The European Commission’s Directorate-General for Energy has hired Ricardo Energy & Environment and Dutch consultancy CE Delft to evaluate its Horizon 2020 programme. The assessment will place the impact and effectiveness of the programme under the microscope, but also evaluate the way with which the European Commission rolled out the programme.
Horizon 2020 is the largest research and innovation programme within the European Union, offering nearly €80 billion in grant money over seven years (2014 - 2020). The programme supports research and innovation that contributes to science, industrial development and social challenges faced by Europe and the rest of the world. Through Horizon 2020 the European Commission and the European governments are seeking to boost science and innovation within both business (e.g. increasing the competitiveness of European companies) and academia (e.g. helping educational institutions develop and market solutions in the private sector).
The Directorate-General for Energy (DG Energy), which falls under the responsibility of the EU Commissioner for Climate Action and Energy, was founded in 2010 and develops EU policy on energy. DG Energy is responsible for the management of projects and for providing financial support to technological development and innovation in the energy sector*. DG Energy aims at supporting, among others, an energy market in Europe in which citizens and businesses can make use of renewable energy technology and advanced energy services. Furthermore, DG Energy is engaged in the promotion of sustainable energy, transport and consumption, and is tasked with improving the conditions for Europe’s energy supply.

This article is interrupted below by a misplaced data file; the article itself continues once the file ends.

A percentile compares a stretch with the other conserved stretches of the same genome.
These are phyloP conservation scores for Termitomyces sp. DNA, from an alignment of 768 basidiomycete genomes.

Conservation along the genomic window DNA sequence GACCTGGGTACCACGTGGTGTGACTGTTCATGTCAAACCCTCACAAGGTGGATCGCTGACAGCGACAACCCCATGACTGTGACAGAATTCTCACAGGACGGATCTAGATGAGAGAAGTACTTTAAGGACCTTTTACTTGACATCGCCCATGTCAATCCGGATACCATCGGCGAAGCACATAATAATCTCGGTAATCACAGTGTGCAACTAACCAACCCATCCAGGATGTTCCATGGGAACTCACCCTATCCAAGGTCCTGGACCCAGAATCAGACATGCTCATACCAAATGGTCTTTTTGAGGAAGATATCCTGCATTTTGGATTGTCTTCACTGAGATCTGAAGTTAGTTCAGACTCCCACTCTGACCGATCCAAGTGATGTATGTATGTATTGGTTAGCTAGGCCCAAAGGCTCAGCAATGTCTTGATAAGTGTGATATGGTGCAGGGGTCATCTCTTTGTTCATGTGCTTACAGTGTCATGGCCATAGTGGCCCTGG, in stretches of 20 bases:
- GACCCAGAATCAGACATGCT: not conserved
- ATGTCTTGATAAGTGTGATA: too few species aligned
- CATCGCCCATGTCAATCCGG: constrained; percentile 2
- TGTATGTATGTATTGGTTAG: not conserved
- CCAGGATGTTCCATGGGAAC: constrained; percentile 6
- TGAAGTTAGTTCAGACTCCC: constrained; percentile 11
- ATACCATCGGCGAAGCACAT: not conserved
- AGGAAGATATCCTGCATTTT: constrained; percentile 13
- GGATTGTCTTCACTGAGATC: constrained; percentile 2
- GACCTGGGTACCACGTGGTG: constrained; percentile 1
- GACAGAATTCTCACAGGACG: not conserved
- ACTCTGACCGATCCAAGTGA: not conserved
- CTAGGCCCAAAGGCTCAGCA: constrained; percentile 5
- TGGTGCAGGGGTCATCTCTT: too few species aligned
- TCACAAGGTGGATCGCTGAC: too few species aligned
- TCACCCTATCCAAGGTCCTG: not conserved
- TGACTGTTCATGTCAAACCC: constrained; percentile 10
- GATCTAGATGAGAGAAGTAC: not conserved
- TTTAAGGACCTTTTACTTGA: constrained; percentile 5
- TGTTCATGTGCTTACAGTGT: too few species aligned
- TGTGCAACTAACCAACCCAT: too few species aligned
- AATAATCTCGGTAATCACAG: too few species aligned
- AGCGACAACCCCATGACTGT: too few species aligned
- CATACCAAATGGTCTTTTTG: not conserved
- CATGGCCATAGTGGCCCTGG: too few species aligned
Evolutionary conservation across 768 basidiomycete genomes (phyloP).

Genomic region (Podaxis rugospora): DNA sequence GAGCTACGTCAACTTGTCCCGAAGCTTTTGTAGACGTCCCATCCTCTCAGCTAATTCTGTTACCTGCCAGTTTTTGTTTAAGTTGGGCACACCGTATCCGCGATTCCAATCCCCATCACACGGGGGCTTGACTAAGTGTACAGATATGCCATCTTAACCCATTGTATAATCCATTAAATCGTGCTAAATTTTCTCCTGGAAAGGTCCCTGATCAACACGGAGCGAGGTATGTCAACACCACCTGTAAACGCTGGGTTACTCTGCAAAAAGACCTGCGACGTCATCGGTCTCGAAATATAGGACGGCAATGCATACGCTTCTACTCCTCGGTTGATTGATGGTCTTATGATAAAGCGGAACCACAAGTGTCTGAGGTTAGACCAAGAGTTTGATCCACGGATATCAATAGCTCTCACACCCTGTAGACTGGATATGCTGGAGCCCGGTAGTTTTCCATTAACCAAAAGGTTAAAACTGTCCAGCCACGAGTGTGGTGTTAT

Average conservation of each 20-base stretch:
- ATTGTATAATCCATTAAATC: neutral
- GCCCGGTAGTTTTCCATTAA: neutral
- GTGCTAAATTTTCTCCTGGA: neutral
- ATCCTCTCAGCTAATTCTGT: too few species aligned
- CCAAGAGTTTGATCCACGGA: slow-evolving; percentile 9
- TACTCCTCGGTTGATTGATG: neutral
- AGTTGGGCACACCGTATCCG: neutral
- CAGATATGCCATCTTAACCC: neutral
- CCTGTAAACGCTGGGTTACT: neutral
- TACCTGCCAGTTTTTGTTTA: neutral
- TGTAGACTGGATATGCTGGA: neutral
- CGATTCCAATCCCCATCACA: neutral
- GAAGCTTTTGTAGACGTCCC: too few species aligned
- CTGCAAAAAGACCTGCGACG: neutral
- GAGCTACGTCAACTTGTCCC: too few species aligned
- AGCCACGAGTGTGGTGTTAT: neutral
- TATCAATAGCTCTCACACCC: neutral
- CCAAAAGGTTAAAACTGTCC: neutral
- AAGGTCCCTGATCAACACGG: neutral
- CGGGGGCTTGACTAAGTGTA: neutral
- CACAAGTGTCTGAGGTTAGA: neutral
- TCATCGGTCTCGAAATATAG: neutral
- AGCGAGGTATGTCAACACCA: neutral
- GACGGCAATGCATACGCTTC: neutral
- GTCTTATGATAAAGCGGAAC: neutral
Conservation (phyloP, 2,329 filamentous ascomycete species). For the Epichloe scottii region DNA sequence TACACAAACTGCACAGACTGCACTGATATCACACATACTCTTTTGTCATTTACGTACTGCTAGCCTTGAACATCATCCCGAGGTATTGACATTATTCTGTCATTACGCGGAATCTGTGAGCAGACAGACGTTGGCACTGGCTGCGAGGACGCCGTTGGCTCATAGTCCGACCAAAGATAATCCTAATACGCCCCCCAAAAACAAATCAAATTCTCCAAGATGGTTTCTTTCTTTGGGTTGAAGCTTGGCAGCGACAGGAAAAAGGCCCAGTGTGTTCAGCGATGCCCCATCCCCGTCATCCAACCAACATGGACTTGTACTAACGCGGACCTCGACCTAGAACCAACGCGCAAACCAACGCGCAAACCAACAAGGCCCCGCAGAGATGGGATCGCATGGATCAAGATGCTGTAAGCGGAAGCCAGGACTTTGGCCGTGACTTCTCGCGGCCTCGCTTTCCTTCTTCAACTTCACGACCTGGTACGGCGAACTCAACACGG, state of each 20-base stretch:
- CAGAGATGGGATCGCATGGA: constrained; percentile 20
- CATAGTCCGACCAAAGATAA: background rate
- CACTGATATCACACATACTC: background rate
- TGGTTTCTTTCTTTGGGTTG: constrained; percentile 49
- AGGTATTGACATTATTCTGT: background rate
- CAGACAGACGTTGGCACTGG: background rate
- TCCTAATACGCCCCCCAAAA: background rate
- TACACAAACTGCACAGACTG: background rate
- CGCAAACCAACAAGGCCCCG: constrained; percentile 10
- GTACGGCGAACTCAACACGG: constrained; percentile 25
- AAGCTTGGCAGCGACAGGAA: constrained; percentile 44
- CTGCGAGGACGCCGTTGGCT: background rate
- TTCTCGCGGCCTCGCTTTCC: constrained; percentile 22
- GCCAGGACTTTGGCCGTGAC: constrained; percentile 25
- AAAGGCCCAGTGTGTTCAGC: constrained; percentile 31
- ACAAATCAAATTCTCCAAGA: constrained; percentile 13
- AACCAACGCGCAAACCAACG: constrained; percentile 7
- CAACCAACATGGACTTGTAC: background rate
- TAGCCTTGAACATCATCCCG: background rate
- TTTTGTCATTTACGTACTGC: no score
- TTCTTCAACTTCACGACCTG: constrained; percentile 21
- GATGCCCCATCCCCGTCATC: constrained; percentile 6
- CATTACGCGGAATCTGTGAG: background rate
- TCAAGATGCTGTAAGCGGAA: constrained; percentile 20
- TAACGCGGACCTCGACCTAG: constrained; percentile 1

Horizon 2020 (H2020) has been running for about two years, and, as part of the programme’s governance, DG Energy has pledged to, during the project, review aspects of the programme and its delivery. To evaluate the programme the DG Energy has hired two independent consultancies: CE Delft and Ricardo Energy & Environment. CE Delft is a Netherlands-based research and consulting firm specialised in environmental and sustainability matters, while Ricardo Energy & Environment is a British research and engineering business that provides a range of engineering and consultancy services.
CE Delft and Ricardo will oversee the evaluation of the H2020 programme (and its predecessors **) – the firms will focus primarily on the impact, effectiveness and implementation of the programme. Besides assessing the programme, the two firms will also look into the extent to which the European Commission manages the programme and evaluate the quality of its governance.
* Issues include climate change, aging population, food and affordable renewable energy.
** H2020 is the successor of the Seventh Framework Programme (FP7), a programme that was set up by the European Commission and the Ministry of Economic Affairs – in Europe and beyond – to encourage international cooperation between companies and academic institutions with the aim of improving European competitiveness and to strengthen regional economies.